I don't have a lot of experience with Navier-Stokes equations. I only know that they should represent conservation of mass, momentum and energy. Indeed I suspect that my confusion regarding equation (3) is motivated by my inexperience. For this reason I would like an answer that does not assume possession of an excessive amount of knowledge about fluid flow and Navier-Stokes equations from the beginning.

  • $\begingroup$ The $p/rho$ term in your energy equation looks like the static pressure term of the bernoulli equation $\endgroup$ Commented Mar 4, 2021 at 15:56
  • $\begingroup$ if you multiply eq. 2 by $dr/\rho$ and integrate you obtain something like eq. 3 . $\endgroup$
    – Eli
    Commented Mar 4, 2021 at 17:04

1 Answer 1


As @Eli mentioned in a comment, you can derive equation 3 (Bernoulli's equation) from the Euler equation (2) (this is just a name for the subcase of the Navier-Stokes equations in which we assume adiabaticity and no viscosity, as is done here).

I will be denoting radial derivatives with a prime. After dividing through by the density $\rho$ in the Euler equation, two identifications are easy: $$ \begin{align} \left( \frac{u^2}{2} \right)' &= u u' \\ \frac{GM}{r^2} &= \left( - \frac{GM}{r}\right)', \end{align} $$ but it is less immediate to see that $$ \frac{P'}{\rho} \overset{?}{=} \left(\frac{\gamma}{\gamma - 1} \frac{P}{\rho} \right)'. $$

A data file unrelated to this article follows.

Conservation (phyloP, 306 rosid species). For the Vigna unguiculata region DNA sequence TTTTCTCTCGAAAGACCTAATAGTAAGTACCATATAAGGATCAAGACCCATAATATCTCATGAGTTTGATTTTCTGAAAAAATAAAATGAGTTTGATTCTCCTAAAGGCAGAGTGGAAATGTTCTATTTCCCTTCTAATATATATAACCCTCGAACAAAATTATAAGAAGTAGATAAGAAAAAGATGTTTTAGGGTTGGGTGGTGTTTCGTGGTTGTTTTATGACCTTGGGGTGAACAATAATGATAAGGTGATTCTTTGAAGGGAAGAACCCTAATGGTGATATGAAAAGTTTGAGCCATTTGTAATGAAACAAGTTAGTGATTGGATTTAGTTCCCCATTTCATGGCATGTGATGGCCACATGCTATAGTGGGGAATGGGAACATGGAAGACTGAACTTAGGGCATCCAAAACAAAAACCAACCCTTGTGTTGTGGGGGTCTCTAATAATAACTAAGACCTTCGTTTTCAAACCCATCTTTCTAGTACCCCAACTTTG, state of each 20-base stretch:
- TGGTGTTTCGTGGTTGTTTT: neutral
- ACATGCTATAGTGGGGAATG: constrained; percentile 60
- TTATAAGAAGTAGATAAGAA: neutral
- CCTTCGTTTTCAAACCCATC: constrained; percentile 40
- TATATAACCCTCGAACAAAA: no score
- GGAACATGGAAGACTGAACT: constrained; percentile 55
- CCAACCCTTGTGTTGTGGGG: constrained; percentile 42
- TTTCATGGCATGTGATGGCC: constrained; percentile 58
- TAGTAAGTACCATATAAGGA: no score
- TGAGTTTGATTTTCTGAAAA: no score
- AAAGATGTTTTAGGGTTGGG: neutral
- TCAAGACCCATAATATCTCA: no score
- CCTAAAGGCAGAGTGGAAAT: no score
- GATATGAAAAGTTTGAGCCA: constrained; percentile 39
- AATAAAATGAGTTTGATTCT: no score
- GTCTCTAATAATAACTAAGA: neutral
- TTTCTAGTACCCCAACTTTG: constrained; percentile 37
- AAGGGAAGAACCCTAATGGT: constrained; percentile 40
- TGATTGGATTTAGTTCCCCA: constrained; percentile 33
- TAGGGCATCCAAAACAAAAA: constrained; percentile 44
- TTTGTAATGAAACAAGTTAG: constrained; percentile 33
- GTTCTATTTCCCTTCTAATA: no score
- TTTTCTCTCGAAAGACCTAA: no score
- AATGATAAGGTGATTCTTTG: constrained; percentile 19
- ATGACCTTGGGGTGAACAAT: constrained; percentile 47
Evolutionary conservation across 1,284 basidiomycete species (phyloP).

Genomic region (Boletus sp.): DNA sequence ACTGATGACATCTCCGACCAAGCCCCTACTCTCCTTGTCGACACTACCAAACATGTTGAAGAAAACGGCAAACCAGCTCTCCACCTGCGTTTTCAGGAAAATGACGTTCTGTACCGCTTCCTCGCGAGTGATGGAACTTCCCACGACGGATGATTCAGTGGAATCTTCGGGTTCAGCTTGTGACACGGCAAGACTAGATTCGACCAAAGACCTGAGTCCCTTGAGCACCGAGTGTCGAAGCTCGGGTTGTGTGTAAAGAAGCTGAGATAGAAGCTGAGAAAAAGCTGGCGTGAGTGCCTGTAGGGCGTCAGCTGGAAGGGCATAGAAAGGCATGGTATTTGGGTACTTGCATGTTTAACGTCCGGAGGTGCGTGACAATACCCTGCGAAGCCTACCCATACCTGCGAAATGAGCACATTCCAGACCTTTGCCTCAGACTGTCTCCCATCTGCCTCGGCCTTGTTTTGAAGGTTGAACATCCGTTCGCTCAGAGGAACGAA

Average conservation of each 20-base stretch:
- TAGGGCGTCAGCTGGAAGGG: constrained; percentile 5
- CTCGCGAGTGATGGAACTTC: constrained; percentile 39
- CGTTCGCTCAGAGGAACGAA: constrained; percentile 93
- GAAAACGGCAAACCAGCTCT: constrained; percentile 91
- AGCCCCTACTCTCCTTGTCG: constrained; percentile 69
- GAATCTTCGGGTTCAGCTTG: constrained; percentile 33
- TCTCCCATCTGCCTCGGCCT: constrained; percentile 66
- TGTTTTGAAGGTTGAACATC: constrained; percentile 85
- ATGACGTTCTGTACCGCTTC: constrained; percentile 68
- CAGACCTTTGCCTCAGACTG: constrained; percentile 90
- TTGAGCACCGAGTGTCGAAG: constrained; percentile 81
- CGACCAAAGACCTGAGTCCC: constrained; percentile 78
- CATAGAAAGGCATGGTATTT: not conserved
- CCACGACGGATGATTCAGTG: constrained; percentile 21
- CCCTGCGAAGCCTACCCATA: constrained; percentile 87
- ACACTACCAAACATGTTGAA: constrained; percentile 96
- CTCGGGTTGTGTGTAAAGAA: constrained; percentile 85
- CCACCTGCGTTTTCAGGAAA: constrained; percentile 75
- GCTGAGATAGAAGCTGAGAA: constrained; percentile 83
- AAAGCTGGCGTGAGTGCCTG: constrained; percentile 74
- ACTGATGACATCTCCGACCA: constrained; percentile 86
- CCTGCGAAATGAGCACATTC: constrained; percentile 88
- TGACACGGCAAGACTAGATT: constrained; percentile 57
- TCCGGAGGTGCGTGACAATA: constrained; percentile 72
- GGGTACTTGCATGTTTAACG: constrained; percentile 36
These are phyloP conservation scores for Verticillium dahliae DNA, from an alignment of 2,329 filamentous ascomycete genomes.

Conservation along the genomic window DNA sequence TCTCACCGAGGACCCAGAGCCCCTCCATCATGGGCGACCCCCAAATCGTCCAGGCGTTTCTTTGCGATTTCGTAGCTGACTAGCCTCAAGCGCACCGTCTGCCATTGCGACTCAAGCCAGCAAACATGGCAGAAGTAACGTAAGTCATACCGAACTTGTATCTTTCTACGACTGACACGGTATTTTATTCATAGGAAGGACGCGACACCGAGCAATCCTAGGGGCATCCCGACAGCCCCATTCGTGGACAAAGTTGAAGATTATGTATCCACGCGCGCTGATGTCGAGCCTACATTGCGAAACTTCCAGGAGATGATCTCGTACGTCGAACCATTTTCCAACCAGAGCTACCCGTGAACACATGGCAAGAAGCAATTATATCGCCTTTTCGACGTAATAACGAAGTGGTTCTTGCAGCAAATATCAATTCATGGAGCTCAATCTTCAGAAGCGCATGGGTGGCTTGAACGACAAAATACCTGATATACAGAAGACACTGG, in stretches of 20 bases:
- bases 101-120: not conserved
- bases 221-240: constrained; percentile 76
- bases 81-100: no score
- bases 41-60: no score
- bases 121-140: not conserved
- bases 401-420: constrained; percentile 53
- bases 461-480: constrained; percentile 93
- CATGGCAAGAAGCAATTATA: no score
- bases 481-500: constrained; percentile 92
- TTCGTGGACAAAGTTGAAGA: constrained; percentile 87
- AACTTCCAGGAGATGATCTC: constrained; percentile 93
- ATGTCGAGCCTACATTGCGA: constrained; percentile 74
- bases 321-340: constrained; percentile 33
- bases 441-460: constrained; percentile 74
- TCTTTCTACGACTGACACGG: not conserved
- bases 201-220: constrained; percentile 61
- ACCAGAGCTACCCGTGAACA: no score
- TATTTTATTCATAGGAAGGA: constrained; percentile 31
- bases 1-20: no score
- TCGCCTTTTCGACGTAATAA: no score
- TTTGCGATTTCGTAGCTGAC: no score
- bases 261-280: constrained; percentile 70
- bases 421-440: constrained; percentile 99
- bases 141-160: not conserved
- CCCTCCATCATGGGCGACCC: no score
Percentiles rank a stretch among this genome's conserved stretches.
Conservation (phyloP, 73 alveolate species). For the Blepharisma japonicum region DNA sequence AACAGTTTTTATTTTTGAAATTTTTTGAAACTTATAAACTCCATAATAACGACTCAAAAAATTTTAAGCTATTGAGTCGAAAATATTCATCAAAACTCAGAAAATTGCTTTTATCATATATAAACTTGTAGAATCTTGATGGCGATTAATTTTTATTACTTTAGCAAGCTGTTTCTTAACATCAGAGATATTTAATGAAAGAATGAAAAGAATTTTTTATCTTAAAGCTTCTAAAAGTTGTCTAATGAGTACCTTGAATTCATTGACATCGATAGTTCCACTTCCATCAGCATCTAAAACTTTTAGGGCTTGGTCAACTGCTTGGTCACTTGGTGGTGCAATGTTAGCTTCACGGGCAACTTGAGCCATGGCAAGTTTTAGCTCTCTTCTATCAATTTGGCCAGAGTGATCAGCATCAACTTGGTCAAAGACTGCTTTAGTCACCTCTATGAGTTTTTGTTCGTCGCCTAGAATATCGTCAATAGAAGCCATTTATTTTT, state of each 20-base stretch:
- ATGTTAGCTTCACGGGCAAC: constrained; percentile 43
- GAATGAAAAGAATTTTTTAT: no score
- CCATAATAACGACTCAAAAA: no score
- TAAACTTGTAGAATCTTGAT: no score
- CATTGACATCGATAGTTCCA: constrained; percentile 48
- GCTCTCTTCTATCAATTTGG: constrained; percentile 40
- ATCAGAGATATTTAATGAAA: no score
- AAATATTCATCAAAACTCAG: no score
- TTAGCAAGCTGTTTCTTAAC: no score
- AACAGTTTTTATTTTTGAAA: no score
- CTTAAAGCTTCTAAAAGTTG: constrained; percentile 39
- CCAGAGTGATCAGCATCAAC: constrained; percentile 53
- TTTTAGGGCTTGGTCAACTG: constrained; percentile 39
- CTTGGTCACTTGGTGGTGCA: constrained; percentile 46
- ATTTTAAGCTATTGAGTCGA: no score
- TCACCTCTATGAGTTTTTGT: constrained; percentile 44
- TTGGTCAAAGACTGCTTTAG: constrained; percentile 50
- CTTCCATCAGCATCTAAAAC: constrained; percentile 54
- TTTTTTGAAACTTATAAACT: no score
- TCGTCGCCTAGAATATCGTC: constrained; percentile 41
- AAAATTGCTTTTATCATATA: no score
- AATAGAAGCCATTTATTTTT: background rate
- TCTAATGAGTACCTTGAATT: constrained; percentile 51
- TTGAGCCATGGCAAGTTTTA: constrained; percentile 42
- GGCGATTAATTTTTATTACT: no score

Here, the assumption of adiabaticity (no heat conduction) means that the equation of state is in the form $P = K \rho^\gamma$, with constant $\gamma$ (equal, as you mentioned, to the ratio of the specific heat indices) as well as constant $K$. This is known as a polytropic equation of state.

Substituting this in, the two sides of the equation read: $$ \frac{\gamma\rho^{\gamma -1}}{\rho} \overset{?}{=} \frac{\gamma}{\gamma - 1} (\rho^{\gamma-1})' = \frac{\gamma}{\gamma - 1} (\gamma-1) \rho^{\gamma-2}, $$ so all the three terms do indeed match.

As an aside, this is quite similar to how you might derive the energy conservation equation for the motion of a particle in one dimension ($x$) starting from $F = ma$, assuming that $F$ is conservative (so, expressible as $F = - \partial_x V$): $$ -\frac{\mathrm{d} V}{\mathrm{d} x} = m \frac{\mathrm{d} v}{\mathrm{d} t} = m \frac{\mathrm{d} v}{\mathrm{d} x} \frac{\mathrm{d} x}{\mathrm{d} t} = m v \frac{\mathrm{d} v}{\mathrm{d} x} = \frac{\mathrm{d} }{\mathrm{d} x} \left( \frac{1}{2} m v^2 \right), $$ which means that $$ \frac{\mathrm{d} }{\mathrm{d} x} \left( V + \frac{1}{2} m v^2 \right) = 0. $$